Last year, Dr. Lawrence Sturman – Director of the Wadsworth Center, New York State Department of Health – decided it was time to organize a meeting focused on Genetic Diseases of Children. He gathered leaders in the field of rare disease (because many rare conditions are diagnosed in childhood) such as Robert Desnick (Dean for Genetics and Genomic Services, Mt. Sinai School of Medicine), Sharon Terry (Genetic Alliance), and Maggie Hoffman (Co-Founder and Director of Project DOCC). For the next 12 months they worked together to organize the meeting, which would be structured around 5 topic areas:

• Reaching an early diagnosis
• Sharing Family experiences
• Optimizing Care and Coordination of Services
• Children living with a Genetic Disorder, Meeting Their Needs
• Accelerating Research

Maggie Hoffman contacted us about organizing a panel about Duchenne. Our focus would be: “Inside Look, Impact of Diagnosis from Birth to Adulthood.” Because the participants in the conference would range from researchers and clinicians to government agencies, we wanted to drive home several themes.

• Early diagnosis is critical and Duchenne should be included in newborn screening
• All individuals need access to optimal care
• Patients/families need to be included in clinical trial development and in discussions related to benefit/risk of new therapies
• New models for clinical trial design to include non-ambulatory patients
• Continue and increase NIH and related government agencies investment in research
• Critical need to implement training for adult physicians as children transition from pediatric to adult care
• Importance of providing support for higher education for disabled students
• Importance of policies that support independence and employment

The conference was held last week. It was an amazing success with so many important and relevant topics. The plenary sessions were an important piece – NIH discussing their interest in drug development, specifically facilitating the ‘valley of death’ and the NExT program in neurology. The NExT initiative has a $53 million set-aside. It will involve a collaboration of 25 sites and will include pediatric and adult neurological disorders. The NExT center will utilize a centralized IRB (similar to the pediatric cancer network) which will facilitate clinical trials. The Institutional Review Board (IRB) is often an obstacle to clinical trial development as each academic institution has their own IRB and, therefore, each site submits one by one and often results in delay of sites opening for trial. Dr. Ann Pariser discussed her role with FDA and various strategies to include patients/family members in regulatory discussions.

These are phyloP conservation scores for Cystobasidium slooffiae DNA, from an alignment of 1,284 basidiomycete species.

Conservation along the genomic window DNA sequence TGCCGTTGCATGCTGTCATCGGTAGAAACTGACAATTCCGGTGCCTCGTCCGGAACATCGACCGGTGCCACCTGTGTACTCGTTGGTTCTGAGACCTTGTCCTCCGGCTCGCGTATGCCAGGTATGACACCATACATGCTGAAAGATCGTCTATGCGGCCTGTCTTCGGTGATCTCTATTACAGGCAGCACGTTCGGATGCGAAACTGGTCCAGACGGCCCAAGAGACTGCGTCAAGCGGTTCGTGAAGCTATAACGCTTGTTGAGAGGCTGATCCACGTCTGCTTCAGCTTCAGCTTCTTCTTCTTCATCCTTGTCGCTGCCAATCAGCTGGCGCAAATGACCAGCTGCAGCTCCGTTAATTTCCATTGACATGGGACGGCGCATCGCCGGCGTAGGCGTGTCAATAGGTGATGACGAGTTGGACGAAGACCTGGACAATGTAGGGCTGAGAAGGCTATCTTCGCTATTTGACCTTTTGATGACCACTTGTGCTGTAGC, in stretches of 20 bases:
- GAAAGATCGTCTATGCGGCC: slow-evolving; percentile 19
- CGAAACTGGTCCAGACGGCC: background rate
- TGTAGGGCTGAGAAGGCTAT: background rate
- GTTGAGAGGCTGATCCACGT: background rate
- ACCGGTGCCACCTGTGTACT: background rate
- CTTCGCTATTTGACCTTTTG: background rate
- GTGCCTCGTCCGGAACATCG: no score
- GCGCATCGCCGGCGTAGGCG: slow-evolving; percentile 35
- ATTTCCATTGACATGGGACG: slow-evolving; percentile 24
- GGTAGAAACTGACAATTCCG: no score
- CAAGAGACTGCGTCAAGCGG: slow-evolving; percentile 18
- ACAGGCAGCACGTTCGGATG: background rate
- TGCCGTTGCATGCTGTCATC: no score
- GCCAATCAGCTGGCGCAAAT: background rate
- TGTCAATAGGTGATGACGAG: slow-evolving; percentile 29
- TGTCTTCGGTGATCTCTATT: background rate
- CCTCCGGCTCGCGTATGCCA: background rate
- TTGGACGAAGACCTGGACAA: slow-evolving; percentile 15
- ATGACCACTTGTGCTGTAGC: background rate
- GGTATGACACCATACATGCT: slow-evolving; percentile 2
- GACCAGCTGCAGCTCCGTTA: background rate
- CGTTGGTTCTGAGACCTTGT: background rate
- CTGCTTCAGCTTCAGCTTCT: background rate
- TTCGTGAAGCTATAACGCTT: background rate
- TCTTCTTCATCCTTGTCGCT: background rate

Accelerating research included advocacy groups, researchers, and industry, discussing drug development, trials, and trial design. Stu Peltz from PTC Therapeutics discussed lessons learned from the ataluren trial. All agreed about the importance of joining registries and updating information. This will be essential as drugs for rare conditions are approved and regulatory agencies require ongoing clinical data.

Think about it. In rare progressive conditions, it is often difficult to demonstrate statistical effect, especially if there is significant clinical variability. If the drug is a blockbuster in effect – sort of the steroid effect where improvement is typically pretty obvious within 2-4 weeks – the importance of a registry to maintain this data is obviously critical. But if a compound, for instance, restores a truncated protein and the protein takes two weeks or so to express this restoration? What if some muscles are not quite as quick to express the protein, and we see little glimpses of something, but perhaps not enough to be statistically relevant? Post marketing data collection might actually help us understand the impact over time. Registries are a critical piece.

Look for a video link to the meeting in the coming weeks. We will post it on our home page when it is available.

The meeting was amazing, one of the best I have attended. I was thankful to participate in four sessions along with PPMD parents Brian Denger and Catherine Collins, and to Patrick Moeschen. I sincerely hope it will be repeated next year. The meeting focused on the future for children with rare disorders. Children once without a future now have a future. That’s a nice conversation to have!

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